• Zam’s killing was not only a miscarrige of justice, but also an indication of how many factions inside Iran are willing to use the levers of state power to set the boundaries of what the government will tolerate and what it won’t. As NIAC’s Human Rights Tracker on Zam’s killing states: “In spite of an alarming escalation of repression, harsh sentences, and the use of the death penalty, Iranian authorities will not silence voices of protest through forcefulness. Instead, violence begets violence, Iranian officials should heed calls for human rights and must abide by their obligations under international law.”

    • The execution may also be a sign of things to come as the likelihood for negotiations between the West and Iran increases. For many factions in Iran, especially those that control Iran’s judiciary and certain security institutions, Iran opening up to the West threatens their grip on power. 
    • It may not be a coincidence that Zam’s execution, which was sudden and without warning, came before a major business conference between Iran and Europe that was created in hopes of generating more ties between the two parties. After the execution of a European resident, EU officials would predictably be under pressure to withdraw their attendance, putting more obstacles in front of further engagement between Iran and the West.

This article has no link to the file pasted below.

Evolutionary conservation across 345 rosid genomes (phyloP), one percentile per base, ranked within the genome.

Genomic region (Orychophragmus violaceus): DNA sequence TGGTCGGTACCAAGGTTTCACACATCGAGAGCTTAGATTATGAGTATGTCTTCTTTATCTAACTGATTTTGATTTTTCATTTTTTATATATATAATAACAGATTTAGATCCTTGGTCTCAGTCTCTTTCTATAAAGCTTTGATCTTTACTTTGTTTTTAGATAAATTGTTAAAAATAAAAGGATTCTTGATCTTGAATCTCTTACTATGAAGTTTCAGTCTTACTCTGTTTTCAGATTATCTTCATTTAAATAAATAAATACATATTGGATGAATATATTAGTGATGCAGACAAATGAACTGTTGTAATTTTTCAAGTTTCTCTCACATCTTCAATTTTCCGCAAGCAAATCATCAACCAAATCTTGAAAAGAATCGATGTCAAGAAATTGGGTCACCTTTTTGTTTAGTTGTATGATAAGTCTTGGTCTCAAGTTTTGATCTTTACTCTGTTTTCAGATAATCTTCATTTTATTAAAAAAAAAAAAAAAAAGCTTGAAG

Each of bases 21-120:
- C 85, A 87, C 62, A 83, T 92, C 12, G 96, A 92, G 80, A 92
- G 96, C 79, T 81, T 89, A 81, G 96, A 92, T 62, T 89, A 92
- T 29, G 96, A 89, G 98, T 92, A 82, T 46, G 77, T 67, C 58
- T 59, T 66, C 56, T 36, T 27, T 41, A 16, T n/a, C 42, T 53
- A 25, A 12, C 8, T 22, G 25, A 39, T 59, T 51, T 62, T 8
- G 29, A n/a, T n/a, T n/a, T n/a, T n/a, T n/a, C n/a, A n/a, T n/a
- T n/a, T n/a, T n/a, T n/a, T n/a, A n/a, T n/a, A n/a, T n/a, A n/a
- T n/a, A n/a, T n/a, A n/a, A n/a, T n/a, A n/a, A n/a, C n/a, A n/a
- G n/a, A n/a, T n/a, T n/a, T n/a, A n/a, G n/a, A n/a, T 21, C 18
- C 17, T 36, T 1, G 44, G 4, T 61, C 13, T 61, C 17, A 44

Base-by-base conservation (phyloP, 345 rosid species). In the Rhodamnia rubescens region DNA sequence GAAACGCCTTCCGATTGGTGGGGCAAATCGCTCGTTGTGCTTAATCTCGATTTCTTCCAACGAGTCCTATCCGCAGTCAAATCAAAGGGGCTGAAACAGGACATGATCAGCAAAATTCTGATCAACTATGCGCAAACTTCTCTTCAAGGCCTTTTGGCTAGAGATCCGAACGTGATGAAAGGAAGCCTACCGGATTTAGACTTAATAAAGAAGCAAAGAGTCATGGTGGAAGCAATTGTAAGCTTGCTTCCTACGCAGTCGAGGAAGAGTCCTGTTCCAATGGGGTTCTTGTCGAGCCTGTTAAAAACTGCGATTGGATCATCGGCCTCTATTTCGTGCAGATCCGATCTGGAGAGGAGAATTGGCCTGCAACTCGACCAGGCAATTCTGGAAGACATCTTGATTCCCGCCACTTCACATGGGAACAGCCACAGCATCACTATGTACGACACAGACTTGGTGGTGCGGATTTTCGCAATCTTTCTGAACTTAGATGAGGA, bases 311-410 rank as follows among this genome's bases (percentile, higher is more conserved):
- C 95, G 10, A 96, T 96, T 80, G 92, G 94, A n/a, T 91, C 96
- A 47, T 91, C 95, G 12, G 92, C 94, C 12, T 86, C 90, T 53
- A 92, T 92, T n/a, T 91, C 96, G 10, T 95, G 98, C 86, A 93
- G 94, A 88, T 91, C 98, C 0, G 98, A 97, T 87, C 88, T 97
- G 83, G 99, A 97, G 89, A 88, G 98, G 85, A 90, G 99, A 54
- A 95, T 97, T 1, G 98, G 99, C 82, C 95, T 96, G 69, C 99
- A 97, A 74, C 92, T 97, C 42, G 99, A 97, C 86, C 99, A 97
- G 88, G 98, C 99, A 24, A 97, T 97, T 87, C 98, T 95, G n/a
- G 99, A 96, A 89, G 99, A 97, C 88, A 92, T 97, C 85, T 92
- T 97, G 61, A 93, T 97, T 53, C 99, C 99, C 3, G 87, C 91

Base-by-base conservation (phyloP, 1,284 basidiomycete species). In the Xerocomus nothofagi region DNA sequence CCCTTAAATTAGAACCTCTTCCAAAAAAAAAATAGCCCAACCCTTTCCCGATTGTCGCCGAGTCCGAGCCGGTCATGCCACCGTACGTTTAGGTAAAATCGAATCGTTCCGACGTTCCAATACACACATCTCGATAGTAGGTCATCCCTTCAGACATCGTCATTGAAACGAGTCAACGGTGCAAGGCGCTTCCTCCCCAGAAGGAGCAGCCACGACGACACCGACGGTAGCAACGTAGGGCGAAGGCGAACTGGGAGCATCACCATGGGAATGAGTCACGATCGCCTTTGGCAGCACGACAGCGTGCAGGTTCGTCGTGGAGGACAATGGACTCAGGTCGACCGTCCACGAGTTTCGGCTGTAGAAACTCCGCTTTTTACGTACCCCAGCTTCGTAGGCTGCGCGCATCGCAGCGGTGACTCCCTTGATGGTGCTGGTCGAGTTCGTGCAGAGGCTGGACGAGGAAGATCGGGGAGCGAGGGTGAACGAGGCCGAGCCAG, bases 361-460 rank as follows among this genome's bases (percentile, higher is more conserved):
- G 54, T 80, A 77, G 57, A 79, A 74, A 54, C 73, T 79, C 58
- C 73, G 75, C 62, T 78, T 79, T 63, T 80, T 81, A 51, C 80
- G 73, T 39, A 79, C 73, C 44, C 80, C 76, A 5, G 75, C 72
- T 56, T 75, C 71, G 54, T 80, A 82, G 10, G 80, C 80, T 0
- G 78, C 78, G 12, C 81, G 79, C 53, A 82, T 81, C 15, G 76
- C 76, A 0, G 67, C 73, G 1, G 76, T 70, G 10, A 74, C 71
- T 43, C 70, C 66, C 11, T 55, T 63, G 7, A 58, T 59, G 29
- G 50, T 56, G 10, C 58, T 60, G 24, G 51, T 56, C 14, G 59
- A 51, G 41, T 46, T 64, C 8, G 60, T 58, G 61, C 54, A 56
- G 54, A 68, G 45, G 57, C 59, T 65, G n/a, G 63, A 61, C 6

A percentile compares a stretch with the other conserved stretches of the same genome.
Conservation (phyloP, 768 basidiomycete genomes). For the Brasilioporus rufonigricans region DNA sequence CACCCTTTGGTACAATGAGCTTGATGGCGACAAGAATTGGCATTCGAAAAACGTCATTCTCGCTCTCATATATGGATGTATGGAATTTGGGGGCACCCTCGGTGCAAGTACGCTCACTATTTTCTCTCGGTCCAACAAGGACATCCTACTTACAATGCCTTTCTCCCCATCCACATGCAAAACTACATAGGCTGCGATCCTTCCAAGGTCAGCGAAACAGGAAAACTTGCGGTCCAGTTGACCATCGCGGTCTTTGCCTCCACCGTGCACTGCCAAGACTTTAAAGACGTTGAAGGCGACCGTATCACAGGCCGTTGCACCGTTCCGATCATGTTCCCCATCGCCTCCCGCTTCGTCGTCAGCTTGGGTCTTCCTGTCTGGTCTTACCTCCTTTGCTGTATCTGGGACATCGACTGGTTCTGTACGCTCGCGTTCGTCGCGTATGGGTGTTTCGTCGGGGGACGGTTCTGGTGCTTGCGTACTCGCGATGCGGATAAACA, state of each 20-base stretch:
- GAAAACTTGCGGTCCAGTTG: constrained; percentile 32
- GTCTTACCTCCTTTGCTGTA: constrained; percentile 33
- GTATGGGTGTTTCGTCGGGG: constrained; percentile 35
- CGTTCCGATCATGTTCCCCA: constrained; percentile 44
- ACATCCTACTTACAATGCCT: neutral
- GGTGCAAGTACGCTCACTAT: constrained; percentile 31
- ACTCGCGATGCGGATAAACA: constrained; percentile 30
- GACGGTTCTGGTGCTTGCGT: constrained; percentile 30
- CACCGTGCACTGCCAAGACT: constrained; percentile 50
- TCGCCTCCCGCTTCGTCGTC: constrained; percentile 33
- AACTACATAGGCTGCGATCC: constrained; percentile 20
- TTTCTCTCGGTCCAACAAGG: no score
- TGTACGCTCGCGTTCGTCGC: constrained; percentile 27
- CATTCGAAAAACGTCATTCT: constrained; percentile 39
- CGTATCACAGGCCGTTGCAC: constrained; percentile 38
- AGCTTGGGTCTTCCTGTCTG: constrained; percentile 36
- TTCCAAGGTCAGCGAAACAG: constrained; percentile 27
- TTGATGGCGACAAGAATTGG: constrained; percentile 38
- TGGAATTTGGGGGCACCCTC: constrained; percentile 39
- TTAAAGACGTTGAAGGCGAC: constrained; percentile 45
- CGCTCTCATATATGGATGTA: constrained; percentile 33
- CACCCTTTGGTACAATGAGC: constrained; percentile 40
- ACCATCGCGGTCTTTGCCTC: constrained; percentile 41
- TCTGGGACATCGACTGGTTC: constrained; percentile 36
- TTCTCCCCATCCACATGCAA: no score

Rouhani Draft Budget Predicated on Sanctions Being Lifted

  • Proposal Highlights Iran’s Economic Issues 
    • In a budget proposal submitted to the Iranian Parliament, the Rouhani administration projected that tax revenues and oil and gas income would increase significantly in order to pay for a 10% increase in spending.

    • In particular, the budget’s reliance on petrodollars doubled from the previous year, pointing to an assumption that Iran will be able to increase its oil exports next year. Iran plans to earn 170% more oil revenue in 2021 than in 2020 (in inflation-adjusted terms), constituting 21% of government revenue, as opposed to 9% in 2020. If enacted, and sanctions are not removed, Iran would have a significant budget deficit.

    • In May 2019, the Trump administration imposed secondary sanctions on Iran’s oil exports with the explicit purpose of “driving Iran’s oil exports to zero.” While Iran is primarily a service-based economy, fossil fuel income remains the backbone of the economy. Now, with the prospect of both Iran and the U.S. returning to compliance with the JCPOA following President-Elect Biden’s inauguration, the government expects a windfall of revenue if oil sanctions are removed. 
    • Sanctions-lifting will undoubtedly lead to an increase in government revenues across the board. Amid JCPOA implementation, U.S. intelligence assessed that the “preponderance” of increased revenue was directed toward “economic development and infrastructure.”